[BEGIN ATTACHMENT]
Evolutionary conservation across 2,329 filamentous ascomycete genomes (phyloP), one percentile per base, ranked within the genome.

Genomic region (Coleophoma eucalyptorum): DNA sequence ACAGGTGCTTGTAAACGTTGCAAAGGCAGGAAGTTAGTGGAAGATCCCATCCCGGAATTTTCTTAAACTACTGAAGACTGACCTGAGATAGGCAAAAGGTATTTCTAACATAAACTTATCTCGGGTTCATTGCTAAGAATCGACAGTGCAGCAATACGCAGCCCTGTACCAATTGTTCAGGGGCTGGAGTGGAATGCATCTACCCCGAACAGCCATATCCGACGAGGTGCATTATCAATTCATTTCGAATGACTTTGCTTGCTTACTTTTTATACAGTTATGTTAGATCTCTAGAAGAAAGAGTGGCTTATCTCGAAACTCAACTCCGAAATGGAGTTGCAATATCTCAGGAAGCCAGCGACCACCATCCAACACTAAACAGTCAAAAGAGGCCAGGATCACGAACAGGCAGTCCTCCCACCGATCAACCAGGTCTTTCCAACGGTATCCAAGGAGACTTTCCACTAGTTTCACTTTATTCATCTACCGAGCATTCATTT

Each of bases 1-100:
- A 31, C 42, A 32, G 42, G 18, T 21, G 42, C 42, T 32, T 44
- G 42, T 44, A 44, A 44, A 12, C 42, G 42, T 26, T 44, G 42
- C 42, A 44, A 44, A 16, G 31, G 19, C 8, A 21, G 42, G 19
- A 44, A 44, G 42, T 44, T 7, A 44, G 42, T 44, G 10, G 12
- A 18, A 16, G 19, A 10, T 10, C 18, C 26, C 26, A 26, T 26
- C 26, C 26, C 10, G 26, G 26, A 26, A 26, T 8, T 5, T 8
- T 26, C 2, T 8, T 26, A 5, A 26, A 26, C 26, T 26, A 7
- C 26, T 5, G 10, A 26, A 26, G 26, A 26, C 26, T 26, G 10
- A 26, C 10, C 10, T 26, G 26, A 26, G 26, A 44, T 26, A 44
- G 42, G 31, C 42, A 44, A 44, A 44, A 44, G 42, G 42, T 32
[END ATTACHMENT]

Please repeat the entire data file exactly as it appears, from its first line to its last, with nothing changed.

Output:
Evolutionary conservation across 2,329 filamentous ascomycete genomes (phyloP), one percentile per base, ranked within the genome.

Genomic region (Coleophoma eucalyptorum): DNA sequence ACAGGTGCTTGTAAACGTTGCAAAGGCAGGAAGTTAGTGGAAGATCCCATCCCGGAATTTTCTTAAACTACTGAAGACTGACCTGAGATAGGCAAAAGGTATTTCTAACATAAACTTATCTCGGGTTCATTGCTAAGAATCGACAGTGCAGCAATACGCAGCCCTGTACCAATTGTTCAGGGGCTGGAGTGGAATGCATCTACCCCGAACAGCCATATCCGACGAGGTGCATTATCAATTCATTTCGAATGACTTTGCTTGCTTACTTTTTATACAGTTATGTTAGATCTCTAGAAGAAAGAGTGGCTTATCTCGAAACTCAACTCCGAAATGGAGTTGCAATATCTCAGGAAGCCAGCGACCACCATCCAACACTAAACAGTCAAAAGAGGCCAGGATCACGAACAGGCAGTCCTCCCACCGATCAACCAGGTCTTTCCAACGGTATCCAAGGAGACTTTCCACTAGTTTCACTTTATTCATCTACCGAGCATTCATTT

Each of bases 1-100:
- A 31, C 42, A 32, G 42, G 18, T 21, G 42, C 42, T 32, T 44
- G 42, T 44, A 44, A 44, A 12, C 42, G 42, T 26, T 44, G 42
- C 42, A 44, A 44, A 16, G 31, G 19, C 8, A 21, G 42, G 19
- A 44, A 44, G 42, T 44, T 7, A 44, G 42, T 44, G 10, G 12
- A 18, A 16, G 19, A 10, T 10, C 18, C 26, C 26, A 26, T 26
- C 26, C 26, C 10, G 26, G 26, A 26, A 26, T 8, T 5, T 8
- T 26, C 2, T 8, T 26, A 5, A 26, A 26, C 26, T 26, A 7
- C 26, T 5, G 10, A 26, A 26, G 26, A 26, C 26, T 26, G 10
- A 26, C 10, C 10, T 26, G 26, A 26, G 26, A 44, T 26, A 44
- G 42, G 31, C 42, A 44, A 44, A 44, A 44, G 42, G 42, T 32